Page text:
Last edited by Enochian on Wed Apr 27, 2011 2:57 am, edited 3 times in total.
There is an ever-present freedom from grasping the mind.

Mind being defined as the thing always on the Three Times.
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Re: Reasons for Rebirth

Postby adinatha » Wed Apr 27, 2011 2:47 am

Namdrol wrote:
adinatha wrote:
Namdrol wrote:None of the citations you have provided contradict the basic point Longchenpa is making above

But if you want to consider your discursive thoughts to be dharmakāya, go ahead and be my guest. It's your practice and not mine.

N


What that means is if the master's direct introduction and blessings haven't entered your mindstream, then one is an elephant if he thinks thoughts are dharmakaya. But in the vastness of the view, everything is.


Whatever you like to think.


:rolleye:
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Re: Yogacara, Dzogchen, Experience

Postby adinatha » Wed Apr 27, 2011 2:53 am

Enochian wrote:Hi Adinatha,

Are you aware that Jigme Lingpa advocates distinguishing rigpa from samsaric mind in his Mennagade instructions?

"Jigmé Lingpa insists upon the importance of the distinction. He argues that, if the meditator attempts to stop conceptual activity without distinguishing between mind (sems) and awareness (rig pa), the result is a blank indeterminacy (lung ma bstan). In awareness, he argues, conceptualisation is neutralised in a state that is “like a crystal ball”, a simile which points to clarity and vividness, rather than indeterminacy and blankness." Sam van Schaik


Yes of course. That happens at the korde rushen stage. Did you know that for some practitioners of togal appearances will immediately exhaust at the beginning of the appearance of Dharmata in Direct Perception? This is because of non-grasping of appearances. That doesn't mean they immediately go to great transference.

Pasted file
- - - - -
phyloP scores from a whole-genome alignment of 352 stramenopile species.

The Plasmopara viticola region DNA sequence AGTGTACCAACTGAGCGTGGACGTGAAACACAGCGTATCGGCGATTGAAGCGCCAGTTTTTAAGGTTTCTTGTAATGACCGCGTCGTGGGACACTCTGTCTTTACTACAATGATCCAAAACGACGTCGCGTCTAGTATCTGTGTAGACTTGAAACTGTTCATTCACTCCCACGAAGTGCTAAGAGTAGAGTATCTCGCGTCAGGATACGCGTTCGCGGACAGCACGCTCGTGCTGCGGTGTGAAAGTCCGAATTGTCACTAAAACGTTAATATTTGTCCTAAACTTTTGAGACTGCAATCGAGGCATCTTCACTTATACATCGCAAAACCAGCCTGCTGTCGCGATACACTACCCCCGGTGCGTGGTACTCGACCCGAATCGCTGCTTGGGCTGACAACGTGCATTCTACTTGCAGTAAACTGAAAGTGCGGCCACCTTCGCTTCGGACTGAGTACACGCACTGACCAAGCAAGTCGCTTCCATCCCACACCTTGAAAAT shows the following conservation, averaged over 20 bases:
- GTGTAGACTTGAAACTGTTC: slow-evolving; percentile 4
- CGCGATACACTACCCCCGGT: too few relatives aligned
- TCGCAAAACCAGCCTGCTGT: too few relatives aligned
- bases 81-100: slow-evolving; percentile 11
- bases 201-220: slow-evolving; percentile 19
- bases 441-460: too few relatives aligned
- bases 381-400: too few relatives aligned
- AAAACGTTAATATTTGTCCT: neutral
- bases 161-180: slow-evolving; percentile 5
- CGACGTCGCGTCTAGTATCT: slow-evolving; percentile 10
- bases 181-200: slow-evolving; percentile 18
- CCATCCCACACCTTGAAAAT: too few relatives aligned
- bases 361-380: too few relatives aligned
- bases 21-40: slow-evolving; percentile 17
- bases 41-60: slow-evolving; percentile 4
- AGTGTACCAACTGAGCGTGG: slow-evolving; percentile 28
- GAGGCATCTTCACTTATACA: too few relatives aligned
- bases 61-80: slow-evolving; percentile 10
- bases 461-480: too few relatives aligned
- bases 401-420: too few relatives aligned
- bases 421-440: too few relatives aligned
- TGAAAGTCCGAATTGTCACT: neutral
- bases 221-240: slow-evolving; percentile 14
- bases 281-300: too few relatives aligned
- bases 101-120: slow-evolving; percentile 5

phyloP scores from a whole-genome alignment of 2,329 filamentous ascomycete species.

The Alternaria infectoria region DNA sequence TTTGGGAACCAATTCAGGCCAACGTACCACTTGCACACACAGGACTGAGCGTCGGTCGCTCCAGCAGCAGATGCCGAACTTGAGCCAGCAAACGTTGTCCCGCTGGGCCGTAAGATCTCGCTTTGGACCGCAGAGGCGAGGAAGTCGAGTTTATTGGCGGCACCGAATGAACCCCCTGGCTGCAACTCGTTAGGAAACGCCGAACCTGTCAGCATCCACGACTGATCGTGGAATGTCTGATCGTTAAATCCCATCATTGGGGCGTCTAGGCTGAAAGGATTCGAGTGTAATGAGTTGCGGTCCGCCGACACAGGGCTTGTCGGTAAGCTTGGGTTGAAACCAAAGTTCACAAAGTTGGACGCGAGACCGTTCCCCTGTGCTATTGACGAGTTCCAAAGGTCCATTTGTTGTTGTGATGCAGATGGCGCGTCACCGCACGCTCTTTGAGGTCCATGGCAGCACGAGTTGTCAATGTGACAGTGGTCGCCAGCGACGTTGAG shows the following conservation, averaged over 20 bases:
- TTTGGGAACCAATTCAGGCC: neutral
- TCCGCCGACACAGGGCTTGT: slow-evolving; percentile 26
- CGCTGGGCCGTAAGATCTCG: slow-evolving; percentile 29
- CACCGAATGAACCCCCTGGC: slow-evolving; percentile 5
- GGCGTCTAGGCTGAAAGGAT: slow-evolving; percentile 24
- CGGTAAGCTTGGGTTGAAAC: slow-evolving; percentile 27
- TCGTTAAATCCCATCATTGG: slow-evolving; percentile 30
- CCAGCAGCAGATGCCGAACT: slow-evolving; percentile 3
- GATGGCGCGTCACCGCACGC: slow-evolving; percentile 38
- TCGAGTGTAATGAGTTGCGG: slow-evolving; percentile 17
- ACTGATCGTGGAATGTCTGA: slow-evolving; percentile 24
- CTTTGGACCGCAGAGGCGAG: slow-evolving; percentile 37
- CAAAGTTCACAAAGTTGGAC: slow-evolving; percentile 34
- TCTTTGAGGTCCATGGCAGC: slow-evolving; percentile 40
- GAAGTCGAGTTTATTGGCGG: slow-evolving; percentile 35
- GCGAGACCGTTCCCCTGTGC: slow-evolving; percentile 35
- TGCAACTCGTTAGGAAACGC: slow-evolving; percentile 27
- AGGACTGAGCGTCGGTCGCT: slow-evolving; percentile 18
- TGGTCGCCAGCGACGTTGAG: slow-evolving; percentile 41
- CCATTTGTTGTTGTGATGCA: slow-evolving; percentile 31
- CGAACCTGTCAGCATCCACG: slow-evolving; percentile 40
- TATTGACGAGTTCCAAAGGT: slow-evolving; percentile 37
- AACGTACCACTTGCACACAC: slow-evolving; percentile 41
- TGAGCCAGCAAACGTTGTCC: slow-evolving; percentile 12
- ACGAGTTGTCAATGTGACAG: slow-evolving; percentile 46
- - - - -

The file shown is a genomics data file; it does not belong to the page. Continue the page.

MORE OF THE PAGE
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Re: Yogacara, Dzogchen, Experience

Postby Enochian » Wed Apr 27, 2011 2:56 am

I should have used the whole quote:


"Jigmé Lingpa’s differentiation of the two approaches is based on the distinction, particular to the Instruction Series (man ngag sde) of the Great Perfection, between the samsaric, conceptual mind (sems), and nirvanic, non-conceptual awareness (rig pa). The meditation practices of the Instruction Series found in the Longchen Nyingtig proceed on the basis of this distinction, which comes from the earliest Instruction Series scriptures, the Seventeen Tantras. Therefore it is not surprising that Jigmé Lingpa insists upon the importance of the distinction. He argues that, if the meditator attempts to stop conceptual activity without distinguishing between mind (sems) and awareness (rig pa), the result is a blank indeterminacy (lung ma bstan). In awareness, he argues, conceptualisation is neutralised in a state that is “like a crystal ball”, a simile which points to clarity and vividness, rather than indeterminacy and blankness." Sam van Schaik